Drawing Dallas • 01.13.12

With a unique history and varied interests, life for Moses Herrera is an adventure

MARK STOKES  | Illustrator
mark@markdrawsfunny.com

MosesFNL_3Name and age: Moses Herrera, 27

Occupation: Hotel industry strategy and revenue management/talent scout for an entertainment company

Spotted at: Hunky’s on the Strip
This handsome, outgoing New Orleans native is the eldest of four brothers, the offspring of an Italian mother and a Spanish father. A charismatic Libra, Moses spent 10 years living in Prague with his family, an experience that opened his eyes to other cultures and set the stage for his future travels.

Decadent past: He attended college at Johnson and Wells in Denver, majoring in marketing with a minor in leadership. His career brought him to NOLA when he attended Southern Decadence, which changed his life. Moses grew to love the circuit and was an active participant for many years. These days his work requires him to travel, he’s been to every state in the union, except Alaska. He also donates his time to fundraising for the youth program of the Montrose Counseling Center, and for 11 years has served on the board of the National Restaurant and Hotel Lodging Association’s Prostart Program, which teaches high school students about the hospitality industry.

Staying healthy: Moses enjoys working out, yoga, cycling, kayaking … and cooking. He has an affinity for Italian and Spanish dishes, which he loves to prepare for his friends. An avid thespian, he appeared in numerous musicals, including Grease, Joseph and the Amazing Technicolor Dreamcoat and The Lion King. He shares his life with Coco, an American cocker spaniel.

Favorite quote: “Good, better, best, never let it rest, until your good is better and your better is best.”

This article appeared in the Dallas Voice print edition January 13, 2012.

—  Kevin Thomas

‘Glee’ fully

Concert film of the gay-inclusive sitcom is as empowering as Bieber, but far more relevant

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DON’T STOP | Lovable losers of the New Directions choir take to the stage as rock gods in the hybrid music celebration ‘Glee The 3D Concert Movie.’

ARNOLD WAYNE JONES  | Life+Style Editor
jones@dallasvoice.com

You know that cliché that life’s not about the destination, but the journey? Well, that’s kinda true of Glee, too — specifically, the Journey song “Don’t Stop Believin’.”

That anthem, which was performed at the conclusion the pilot episode of the series about Midwestern high school students coming to terms with their loser-hood, set the stage for what has become a cultural touchstone: A series that celebrated outcasts in the same way Lady Gaga has. Little Monsters, Gleeks … they’re all nerds with iPods and a sense of humor. (New Directions even performs “Born this Way,” speaking to its timeliness.)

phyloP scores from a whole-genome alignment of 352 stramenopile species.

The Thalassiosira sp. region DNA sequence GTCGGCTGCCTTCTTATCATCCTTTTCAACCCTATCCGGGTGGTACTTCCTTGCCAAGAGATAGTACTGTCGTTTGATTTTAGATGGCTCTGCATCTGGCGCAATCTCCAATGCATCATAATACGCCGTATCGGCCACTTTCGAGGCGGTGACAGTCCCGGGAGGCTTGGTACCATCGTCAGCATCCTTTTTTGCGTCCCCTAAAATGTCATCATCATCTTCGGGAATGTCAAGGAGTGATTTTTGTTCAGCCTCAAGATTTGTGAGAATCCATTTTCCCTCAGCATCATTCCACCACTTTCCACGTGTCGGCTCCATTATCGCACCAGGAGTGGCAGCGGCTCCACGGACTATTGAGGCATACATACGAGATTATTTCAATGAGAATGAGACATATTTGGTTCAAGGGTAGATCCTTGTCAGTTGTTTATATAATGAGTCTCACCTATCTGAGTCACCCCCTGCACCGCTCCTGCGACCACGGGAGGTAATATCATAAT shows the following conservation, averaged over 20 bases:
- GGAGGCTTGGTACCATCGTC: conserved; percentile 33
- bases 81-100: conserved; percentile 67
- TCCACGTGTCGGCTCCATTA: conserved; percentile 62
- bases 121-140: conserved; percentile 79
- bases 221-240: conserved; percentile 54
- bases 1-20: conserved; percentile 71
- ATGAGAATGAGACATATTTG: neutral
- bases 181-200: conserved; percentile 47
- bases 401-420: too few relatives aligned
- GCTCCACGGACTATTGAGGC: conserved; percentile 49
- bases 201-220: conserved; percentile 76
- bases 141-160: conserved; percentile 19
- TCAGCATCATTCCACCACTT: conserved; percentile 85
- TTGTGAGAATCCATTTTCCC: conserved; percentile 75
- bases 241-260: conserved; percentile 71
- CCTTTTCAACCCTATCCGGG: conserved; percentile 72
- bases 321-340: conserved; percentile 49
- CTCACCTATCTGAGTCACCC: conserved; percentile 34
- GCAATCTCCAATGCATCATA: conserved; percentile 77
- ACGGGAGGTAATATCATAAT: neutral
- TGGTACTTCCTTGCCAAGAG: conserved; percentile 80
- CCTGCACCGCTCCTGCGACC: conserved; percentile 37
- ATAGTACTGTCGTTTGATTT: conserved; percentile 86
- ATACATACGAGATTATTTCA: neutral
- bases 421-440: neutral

“Don’t Stop Believin’” also kicks off the new theatrical release Glee The 3D Concert Movie, and is played during the closing credits. Hey, when you have a formula that works, why introduce New Coke?

But this concert film is a strange hybrid — neither fully part of the series nor outside of it. The cast of Glee perform their hits songs, but all in character as their teen counterparts; in backstage interviews (and for the fans out front), they maintain the façade that 29-year-old actor Cory Monteith is really 17-year-old virginal jock Finn Hudson. That creates a convolution, if not a paradox: The Glee kids are lovable because they are nobodies, so why has all of New Jersey showed up to the Meadowlands to watch them perform an arena-rock concert with enough special effects to start a James Cameron film? When gay kid Kurt (Chris Colfer) looks at the camera to say, “Thank you for loving me” to his adoring fans, is he still Kurt?

Once you can get beyond this peculiarity, you begin to enjoy the film for what it is — that is, if you allow yourself to enjoy it. Watching the Glee movie is probably a lot like calling the DEA and reporting your ex as a Colombian drug mule: All In good fun, until someone finds out.

Yes, it’s a kind of coming out experience to admit you enjoyed a movie aimed at a teen audience (although middle-aged gay men are clearly the secondary target demo). The enthusiasm surrounding Glee isn’t appreciably different than that showered upon teenybopper acts like Justin Bieber or the Jonas Brothers: Rabid fan-fed joy fueling a giddy sense of teen empowerment.